It’s not as scary as the Middle East or as sexy as rising powers like China and India (and, sometimes, Russia, Brazil, and South Africa), but in many respects, the most important region for US foreign policy in 2008 is the same as it was in 1908 or 1808 -- Europe. After all, the European Union’s almost $17 trillion gross domestic product is the largest in the world by a healthy margin. Alternatively, counted as individual countries, EU members make up five of the 10 largest economies in the world.
What's more, though, to some pundits like Robert Kagan, Europe is defined primarily by its military weakness. But the reality is that two of the top five, and four of the top 10 military spenders in the world are in Western Europe. By the same token, two of the world's eight nuclear powers and two of the five permanent members of the United Nations Security Council are in Europe. To be sure, these two are, in both cases, the United Kingdom and France. Still, that reflects that, aside from the United States itself, the only countries with real capacity to project military power at a distance are not erstwhile rivals like Russia and China or pseudo-menaces like Iran but are the UK and France. This, combined with America's historic ties to these powers, makes our position in the world secure. Plus, the sheer weight of the US and the EU means that the US-European relationship sets the tone for our bilateral relationships with other advanced democracies, including Japan, Canada, South Korea, and Australia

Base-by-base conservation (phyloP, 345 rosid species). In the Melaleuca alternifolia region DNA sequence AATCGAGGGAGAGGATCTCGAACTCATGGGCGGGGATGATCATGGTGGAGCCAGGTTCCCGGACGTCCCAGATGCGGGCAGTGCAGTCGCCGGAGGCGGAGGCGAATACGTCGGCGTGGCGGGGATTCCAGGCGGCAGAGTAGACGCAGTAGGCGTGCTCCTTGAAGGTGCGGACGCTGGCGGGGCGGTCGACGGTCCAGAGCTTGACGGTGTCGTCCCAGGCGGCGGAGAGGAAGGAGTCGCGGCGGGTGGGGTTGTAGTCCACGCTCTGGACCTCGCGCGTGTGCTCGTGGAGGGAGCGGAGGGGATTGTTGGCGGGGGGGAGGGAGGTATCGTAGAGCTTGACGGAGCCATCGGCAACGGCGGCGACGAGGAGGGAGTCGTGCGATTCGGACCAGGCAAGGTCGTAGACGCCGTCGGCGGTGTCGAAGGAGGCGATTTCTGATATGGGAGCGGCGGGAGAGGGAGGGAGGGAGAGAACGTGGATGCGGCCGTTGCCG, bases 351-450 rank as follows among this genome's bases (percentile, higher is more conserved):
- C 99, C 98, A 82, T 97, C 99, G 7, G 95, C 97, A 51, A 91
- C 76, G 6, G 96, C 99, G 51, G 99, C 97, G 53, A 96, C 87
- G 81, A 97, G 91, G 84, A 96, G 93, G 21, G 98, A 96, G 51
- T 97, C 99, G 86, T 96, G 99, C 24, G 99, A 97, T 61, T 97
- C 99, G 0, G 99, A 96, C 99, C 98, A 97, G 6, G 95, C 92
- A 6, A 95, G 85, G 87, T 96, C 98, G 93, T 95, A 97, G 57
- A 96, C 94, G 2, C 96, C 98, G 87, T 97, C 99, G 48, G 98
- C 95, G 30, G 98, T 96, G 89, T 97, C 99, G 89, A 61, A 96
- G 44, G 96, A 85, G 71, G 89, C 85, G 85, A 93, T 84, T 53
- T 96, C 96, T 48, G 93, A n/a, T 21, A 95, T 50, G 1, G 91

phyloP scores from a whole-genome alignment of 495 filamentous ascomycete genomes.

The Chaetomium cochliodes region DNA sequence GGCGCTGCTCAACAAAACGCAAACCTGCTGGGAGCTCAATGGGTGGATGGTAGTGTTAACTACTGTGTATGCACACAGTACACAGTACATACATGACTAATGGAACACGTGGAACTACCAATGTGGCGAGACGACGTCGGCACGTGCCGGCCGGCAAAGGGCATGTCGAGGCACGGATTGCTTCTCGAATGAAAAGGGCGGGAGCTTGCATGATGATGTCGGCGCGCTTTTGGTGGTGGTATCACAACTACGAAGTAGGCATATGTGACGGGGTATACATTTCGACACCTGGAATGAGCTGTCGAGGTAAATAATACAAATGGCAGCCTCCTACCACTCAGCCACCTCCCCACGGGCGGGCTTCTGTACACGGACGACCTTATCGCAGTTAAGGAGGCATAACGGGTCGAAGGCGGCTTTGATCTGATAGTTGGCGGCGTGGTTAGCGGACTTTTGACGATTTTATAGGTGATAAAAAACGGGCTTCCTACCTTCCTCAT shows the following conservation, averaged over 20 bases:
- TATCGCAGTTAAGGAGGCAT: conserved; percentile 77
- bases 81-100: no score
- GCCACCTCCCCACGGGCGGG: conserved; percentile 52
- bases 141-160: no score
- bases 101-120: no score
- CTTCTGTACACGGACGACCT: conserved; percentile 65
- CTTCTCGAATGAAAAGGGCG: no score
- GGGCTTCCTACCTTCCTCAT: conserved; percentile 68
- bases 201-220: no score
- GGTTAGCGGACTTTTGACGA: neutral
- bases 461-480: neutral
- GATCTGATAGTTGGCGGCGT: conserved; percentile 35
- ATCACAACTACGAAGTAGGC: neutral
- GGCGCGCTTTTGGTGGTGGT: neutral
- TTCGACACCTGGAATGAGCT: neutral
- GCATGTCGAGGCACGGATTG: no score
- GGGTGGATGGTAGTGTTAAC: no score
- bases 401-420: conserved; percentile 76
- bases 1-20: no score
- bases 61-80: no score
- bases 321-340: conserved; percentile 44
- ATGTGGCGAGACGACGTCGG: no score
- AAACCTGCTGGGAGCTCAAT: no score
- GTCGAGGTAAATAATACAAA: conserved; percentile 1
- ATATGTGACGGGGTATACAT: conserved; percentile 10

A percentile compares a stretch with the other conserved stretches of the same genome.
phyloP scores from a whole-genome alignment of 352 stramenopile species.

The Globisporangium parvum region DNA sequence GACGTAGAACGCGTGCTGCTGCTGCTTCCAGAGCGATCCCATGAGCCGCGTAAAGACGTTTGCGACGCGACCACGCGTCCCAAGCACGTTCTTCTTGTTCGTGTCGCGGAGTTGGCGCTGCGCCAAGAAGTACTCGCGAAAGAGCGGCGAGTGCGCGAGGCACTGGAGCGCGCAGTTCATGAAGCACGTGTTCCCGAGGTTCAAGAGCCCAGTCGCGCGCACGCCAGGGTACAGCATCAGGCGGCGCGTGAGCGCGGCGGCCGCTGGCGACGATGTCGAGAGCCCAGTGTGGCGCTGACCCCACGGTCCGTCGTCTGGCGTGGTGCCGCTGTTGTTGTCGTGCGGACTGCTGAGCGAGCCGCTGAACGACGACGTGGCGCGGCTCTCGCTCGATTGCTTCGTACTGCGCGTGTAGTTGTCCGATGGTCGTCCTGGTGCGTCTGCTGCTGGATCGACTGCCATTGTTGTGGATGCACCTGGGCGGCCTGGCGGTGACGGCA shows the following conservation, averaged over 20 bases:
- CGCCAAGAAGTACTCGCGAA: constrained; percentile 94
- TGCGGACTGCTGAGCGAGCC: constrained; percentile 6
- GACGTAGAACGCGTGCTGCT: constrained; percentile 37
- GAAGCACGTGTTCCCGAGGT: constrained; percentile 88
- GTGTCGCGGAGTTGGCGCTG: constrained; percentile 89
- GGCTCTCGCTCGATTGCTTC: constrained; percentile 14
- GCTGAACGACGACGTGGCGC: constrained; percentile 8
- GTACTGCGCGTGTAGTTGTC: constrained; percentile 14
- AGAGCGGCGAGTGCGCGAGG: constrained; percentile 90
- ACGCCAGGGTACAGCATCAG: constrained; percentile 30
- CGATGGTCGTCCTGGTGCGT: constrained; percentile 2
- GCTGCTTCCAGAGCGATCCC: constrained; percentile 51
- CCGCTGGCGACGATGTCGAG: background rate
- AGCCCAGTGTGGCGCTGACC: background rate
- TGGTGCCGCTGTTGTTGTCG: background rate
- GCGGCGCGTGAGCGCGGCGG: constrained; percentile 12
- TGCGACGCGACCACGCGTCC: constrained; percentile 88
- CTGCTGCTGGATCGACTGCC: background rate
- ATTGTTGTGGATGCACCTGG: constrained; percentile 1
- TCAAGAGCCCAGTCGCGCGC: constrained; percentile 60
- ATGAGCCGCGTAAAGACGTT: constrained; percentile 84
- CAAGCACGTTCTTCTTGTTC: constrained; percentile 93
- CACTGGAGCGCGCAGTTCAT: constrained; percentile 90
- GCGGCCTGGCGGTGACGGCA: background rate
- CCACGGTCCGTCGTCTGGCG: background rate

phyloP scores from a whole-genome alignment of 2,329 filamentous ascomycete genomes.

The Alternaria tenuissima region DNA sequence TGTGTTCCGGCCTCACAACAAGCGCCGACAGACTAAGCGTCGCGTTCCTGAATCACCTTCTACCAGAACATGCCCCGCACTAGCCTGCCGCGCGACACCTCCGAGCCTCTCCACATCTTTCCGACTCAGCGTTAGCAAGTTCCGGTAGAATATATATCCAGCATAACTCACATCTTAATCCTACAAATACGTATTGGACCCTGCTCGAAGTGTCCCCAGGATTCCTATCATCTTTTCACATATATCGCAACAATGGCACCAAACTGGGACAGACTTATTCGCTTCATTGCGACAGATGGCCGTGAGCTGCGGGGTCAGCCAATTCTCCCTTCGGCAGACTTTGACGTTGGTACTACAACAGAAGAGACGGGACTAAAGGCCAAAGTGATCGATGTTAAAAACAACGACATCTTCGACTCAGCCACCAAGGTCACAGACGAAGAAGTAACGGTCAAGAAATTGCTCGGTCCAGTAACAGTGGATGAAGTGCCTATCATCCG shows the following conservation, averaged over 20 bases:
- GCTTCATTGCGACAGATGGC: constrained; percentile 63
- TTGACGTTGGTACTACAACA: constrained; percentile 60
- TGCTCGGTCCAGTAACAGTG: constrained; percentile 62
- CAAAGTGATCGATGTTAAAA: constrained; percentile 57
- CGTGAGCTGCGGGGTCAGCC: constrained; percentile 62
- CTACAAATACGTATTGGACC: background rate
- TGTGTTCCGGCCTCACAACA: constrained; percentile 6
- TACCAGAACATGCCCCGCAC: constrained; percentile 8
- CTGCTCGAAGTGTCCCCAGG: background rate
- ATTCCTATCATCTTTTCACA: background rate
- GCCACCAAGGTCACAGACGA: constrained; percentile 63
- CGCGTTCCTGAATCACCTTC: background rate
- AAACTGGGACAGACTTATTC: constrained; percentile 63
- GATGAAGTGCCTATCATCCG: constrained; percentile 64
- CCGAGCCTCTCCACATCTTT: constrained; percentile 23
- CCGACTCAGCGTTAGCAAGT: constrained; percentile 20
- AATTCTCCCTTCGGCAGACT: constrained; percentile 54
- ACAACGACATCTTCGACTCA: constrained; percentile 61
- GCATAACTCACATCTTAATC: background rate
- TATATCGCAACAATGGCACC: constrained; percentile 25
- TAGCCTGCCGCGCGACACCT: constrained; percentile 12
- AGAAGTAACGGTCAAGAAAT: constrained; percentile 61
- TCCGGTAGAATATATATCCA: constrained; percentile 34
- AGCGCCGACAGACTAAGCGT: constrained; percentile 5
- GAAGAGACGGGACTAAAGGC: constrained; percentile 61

Over the past eight years, it has, of course, been a relationship that's deteriorated. It's become fashionable in certain pseudo-sophisticated circles to argue, counterintuitively, that the mere end of Republican rule won't turn that around. But based on discussions I had with political officials and business leaders during a recent trip to Switzerland, plus contacts stateside and abroad with officials from several different European countries over the past year, I think this is dead wrong. The reality is that things are more or less as they appear -- Europeans are genuinely and massively enthusiastic about the election of Barack Obama, and there's a tremendous opportunity to improve the relationship.